Natural stone is a creation of nature. Like so many natural formations, every piece is unique and matchless. Within each piece of stone also lies the history of one particular place on our planet. Today's limestone floor for instance, was once a mass of tiny sea creatures, then an ancient seabed, and after millions of years of uplift, a mountainside where the limestone was discovered in our day.
Your natural stone was cut out from a mountainside originally in huge 50,000 pound blocks of stone. The blocks were then sliced into slabs which were then refined to give its natural colors a mirror like depth, smooth soft surface or left slightly rough to enhance its rich natural texture.
The luster, hardness, colors and variation are all indications of the stone's mineral composition and origin. This unique blend of characteristics is what makes your natural stone a one-of-a-kind, beautiful yet practical surface for your home.

There are two factors that determine stone's characteristics.

Origin - How was it made?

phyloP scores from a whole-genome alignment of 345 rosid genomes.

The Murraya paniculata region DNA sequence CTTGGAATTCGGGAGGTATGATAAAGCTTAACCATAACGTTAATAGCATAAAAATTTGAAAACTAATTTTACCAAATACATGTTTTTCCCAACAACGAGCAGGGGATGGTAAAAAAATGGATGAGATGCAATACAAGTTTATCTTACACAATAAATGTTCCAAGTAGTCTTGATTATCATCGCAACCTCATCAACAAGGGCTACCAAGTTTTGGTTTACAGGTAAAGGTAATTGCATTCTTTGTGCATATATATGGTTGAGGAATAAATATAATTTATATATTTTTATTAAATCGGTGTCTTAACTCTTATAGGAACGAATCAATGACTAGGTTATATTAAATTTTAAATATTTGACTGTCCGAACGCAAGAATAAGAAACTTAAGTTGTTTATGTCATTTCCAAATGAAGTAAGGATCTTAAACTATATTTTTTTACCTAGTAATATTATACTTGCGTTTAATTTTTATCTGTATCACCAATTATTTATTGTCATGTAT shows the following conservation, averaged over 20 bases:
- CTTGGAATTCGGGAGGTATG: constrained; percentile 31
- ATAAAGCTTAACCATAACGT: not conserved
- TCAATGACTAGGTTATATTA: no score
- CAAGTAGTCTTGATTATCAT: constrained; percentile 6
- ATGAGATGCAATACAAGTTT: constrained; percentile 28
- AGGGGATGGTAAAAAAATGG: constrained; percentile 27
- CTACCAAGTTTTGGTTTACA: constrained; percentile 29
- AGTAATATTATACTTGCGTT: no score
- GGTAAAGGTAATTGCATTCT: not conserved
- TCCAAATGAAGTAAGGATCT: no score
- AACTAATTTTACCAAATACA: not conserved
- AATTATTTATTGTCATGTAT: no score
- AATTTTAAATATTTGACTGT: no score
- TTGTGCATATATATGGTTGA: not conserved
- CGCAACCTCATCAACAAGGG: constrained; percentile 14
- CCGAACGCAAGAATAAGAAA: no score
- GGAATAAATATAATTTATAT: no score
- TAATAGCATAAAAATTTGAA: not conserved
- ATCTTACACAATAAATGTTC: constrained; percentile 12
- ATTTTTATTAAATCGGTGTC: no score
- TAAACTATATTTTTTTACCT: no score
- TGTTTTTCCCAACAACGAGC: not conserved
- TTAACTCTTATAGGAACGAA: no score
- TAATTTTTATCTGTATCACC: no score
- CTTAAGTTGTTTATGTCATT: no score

Composition - What is it made of?


Igneous Stone - "Born of Fire"

Granite comes from igneous rocks, formed slowly, as it cooled deep underground. Their minerals look like small flecks typically spread consistently throughout stone. Some other types have veining (linear waves) like marble. They are hard (cannot be scratched by steel) and dense.

Sedimentary Stone - "Cementing of Grains"

Sandstone and limestone would fall into this category. These stones are formed through the compacting of grains or pieces of any kind of existing rock material. These existing rocks may have been weathered, transported, deposited and then cemented over millions of years by the movement of the earth's tectonic plates. From the formation of the continents to an earthquake or volcanic eruption, all of these events have helped form this stone. Sedimentary stones may even contain fossils or other distinct features formed at the time of deposition.

Metamorphic Stone - "Changed in Structure"